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February 27, 2020
Helping Teens Cope with Stress
March 18, 2020
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Helping Kids Cope with Stress

During these uncharted times it is important to help your children deal with their emotions and teach them how to cope. Good parenting starts with self-care. Make sure you model good coping skills for your child. Identify your own emotions, identify your triggers, and engage in active self-care so that you’re not bursting at the seams when it comes time to teach your child how to cope.

Coping with emotions is a key milestone in a child’s developmental stage. For elementary school-aged children, there are some things to keep in mind when teaching them how to cope. In doing so, they’ll be able to cope with intense emotions rather than crying about them. First help your children start to identify their feelings, reminding them that these feelings will pass, and refrain from punishing them for expressing themselves. The key to identifying and tolerating emotions is remembering that emotions are short-lived signals our body sends us to let us know something isn’t quite right with the situation. Teach your child to identify the feeling. Allow them to experience the intense emotion without interfering and “rescuing” them. Remind your child that emotions are short-lived. In the moment, the feeling might be intense, but the intensity and the emotions will pass, and will help them learn to tolerate the feelings.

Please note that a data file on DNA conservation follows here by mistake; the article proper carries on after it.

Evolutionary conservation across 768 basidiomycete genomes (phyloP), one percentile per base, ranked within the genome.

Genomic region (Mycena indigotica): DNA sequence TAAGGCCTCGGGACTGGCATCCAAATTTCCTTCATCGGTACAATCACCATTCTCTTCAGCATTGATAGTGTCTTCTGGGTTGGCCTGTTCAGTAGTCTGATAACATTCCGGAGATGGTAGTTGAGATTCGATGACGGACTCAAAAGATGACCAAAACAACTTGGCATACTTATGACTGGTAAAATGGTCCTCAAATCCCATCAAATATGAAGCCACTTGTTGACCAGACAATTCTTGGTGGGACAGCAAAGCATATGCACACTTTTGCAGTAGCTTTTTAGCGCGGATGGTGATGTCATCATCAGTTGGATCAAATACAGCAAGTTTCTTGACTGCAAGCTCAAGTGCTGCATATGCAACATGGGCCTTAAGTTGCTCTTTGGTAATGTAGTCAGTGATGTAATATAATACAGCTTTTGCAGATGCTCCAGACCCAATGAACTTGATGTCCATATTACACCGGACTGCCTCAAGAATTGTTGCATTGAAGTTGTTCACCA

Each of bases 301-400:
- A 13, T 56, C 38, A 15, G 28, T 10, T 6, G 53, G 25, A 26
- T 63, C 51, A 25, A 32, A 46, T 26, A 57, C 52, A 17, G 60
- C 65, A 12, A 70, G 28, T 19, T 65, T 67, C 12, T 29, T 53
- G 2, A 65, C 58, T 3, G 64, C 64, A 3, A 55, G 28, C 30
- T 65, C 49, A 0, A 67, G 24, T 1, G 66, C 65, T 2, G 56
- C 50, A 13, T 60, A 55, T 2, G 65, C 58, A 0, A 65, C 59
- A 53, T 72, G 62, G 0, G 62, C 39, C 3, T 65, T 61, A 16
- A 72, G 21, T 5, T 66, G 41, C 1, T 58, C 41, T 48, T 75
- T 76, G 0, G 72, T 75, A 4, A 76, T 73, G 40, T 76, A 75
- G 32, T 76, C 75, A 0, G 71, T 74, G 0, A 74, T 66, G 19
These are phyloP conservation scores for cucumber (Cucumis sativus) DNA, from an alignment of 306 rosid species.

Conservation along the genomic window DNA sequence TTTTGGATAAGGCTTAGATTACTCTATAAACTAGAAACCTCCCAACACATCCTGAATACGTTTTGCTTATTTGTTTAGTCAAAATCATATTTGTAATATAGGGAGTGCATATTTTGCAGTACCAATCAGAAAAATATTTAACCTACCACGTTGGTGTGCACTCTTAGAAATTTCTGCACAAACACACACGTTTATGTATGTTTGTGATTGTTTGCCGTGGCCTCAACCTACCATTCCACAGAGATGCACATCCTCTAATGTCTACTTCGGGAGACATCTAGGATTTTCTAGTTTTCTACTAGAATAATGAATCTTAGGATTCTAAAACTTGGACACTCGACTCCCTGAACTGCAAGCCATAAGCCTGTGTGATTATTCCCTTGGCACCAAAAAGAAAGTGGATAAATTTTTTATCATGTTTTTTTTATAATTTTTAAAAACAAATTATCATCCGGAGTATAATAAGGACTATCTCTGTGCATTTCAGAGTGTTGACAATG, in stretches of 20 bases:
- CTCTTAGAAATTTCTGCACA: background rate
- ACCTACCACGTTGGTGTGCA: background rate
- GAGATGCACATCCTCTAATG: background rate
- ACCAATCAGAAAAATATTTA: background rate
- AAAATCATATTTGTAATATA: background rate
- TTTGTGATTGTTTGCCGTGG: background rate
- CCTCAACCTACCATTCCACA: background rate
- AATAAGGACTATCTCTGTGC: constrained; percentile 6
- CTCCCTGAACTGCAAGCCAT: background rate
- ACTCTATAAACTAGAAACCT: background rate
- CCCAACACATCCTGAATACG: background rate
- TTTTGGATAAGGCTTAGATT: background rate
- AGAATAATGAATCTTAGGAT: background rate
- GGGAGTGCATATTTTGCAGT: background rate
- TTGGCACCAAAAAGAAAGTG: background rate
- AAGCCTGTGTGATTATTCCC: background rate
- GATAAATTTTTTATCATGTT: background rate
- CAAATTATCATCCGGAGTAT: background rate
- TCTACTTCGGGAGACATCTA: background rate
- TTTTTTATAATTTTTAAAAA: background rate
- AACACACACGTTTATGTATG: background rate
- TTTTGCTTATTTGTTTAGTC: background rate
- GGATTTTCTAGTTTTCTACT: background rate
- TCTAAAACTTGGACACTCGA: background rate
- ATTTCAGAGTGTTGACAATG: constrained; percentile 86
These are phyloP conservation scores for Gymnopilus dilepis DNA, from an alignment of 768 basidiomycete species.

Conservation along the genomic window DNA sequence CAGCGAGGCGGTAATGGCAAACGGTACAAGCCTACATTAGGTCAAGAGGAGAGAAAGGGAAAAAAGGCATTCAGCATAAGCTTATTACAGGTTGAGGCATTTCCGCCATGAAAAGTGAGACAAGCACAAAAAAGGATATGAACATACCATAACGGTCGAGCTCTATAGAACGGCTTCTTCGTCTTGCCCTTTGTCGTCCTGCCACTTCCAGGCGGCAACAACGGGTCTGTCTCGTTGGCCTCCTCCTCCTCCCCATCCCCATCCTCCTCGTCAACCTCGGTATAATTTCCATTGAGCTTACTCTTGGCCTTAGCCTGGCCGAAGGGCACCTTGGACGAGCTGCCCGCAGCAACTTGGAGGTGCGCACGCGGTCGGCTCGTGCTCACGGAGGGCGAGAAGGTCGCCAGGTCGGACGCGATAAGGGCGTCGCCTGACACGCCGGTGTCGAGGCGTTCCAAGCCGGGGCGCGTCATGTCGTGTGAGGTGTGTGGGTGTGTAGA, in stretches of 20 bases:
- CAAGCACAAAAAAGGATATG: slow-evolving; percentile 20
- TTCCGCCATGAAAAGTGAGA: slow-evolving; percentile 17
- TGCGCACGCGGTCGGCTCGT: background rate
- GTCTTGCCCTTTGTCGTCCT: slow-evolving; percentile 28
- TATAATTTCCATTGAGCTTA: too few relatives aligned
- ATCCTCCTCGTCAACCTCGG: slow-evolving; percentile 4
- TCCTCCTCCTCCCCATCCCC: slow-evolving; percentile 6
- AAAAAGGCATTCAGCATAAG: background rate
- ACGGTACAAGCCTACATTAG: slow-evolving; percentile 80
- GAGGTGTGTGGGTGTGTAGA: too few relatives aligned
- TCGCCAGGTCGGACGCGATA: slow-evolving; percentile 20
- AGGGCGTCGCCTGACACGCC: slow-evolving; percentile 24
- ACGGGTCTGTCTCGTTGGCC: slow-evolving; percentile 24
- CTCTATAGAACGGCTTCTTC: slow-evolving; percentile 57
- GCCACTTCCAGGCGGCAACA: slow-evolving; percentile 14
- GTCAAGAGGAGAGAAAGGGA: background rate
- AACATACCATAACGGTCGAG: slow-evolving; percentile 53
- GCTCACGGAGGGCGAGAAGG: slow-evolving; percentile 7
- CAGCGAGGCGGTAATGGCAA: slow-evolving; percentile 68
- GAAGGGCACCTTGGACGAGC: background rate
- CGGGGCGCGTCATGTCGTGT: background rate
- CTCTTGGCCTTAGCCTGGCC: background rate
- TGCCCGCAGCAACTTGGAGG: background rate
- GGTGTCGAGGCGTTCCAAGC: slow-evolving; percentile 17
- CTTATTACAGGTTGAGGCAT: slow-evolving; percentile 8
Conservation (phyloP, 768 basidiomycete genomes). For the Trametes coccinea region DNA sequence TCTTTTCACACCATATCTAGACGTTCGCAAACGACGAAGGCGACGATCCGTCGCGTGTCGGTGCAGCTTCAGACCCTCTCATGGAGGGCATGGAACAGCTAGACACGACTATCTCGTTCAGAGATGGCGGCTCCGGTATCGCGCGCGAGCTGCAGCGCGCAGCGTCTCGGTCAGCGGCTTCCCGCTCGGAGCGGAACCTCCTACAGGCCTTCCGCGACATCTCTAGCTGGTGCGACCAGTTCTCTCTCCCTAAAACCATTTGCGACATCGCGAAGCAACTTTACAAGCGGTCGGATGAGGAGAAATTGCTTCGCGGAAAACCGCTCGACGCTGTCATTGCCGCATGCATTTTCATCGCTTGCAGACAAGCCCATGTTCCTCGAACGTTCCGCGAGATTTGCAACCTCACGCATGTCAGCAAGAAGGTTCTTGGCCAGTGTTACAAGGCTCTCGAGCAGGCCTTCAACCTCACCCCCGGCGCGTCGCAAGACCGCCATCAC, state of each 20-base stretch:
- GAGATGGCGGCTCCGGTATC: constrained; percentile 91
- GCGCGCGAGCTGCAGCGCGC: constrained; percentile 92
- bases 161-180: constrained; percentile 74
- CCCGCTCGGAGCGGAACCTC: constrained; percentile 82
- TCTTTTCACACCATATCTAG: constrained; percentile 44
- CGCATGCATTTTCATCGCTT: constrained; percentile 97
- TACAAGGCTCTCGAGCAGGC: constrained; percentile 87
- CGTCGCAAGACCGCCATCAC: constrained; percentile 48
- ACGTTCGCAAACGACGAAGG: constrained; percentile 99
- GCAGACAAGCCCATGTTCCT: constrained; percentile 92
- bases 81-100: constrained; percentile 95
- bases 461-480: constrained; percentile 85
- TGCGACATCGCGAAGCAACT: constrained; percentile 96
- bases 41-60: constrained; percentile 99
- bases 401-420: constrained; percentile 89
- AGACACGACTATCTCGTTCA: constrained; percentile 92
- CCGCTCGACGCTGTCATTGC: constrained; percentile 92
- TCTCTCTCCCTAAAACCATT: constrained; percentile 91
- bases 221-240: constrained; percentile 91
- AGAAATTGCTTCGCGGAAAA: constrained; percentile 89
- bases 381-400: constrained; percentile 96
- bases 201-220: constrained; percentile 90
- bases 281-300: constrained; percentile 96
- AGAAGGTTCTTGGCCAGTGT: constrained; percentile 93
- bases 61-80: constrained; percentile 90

Finally, teach your child that emotions are signals our bodies and brains send us to alert us – they are essentially an alert system to help us navigate the situation. Positive emotional experiences occur in situations in which people feel loved, cared for and safe. Negative emotional experiences tend to occur in situations where the perceived sense of safety is threatened, situations of loss, grief or the unknown. 

It is important to validate your children’s feelings and to reassure them that they are safe, cared for and loved. Actively listen by rephrasing what your child says to you. Don’t rescue them from their feelings; help them tolerate the emotions. Label your feelings for your child until they learn how to do it. Practice deep breathing and mindfulness with your child. Talk about emotions being part of everyday routines. Be patient as your child learns to deal with their feelings. 

 

Here are some conversation starters will help you discuss intense emotions with your child:

 

“Where in your body do those feelings happen? What kind of sensations do the feelings create?”

 

“What do you need in situations where your feelings get too big to handle?”

 

“What are the things that make you feel mad, sad, or scared? What are the things that make you feel happy, surprised or proud?”

 

Always remember to reassure them that they are safe, cared for and loved.

 

For more information on stress and for additional strategies check out MASK The Magazine Stress issue:

 

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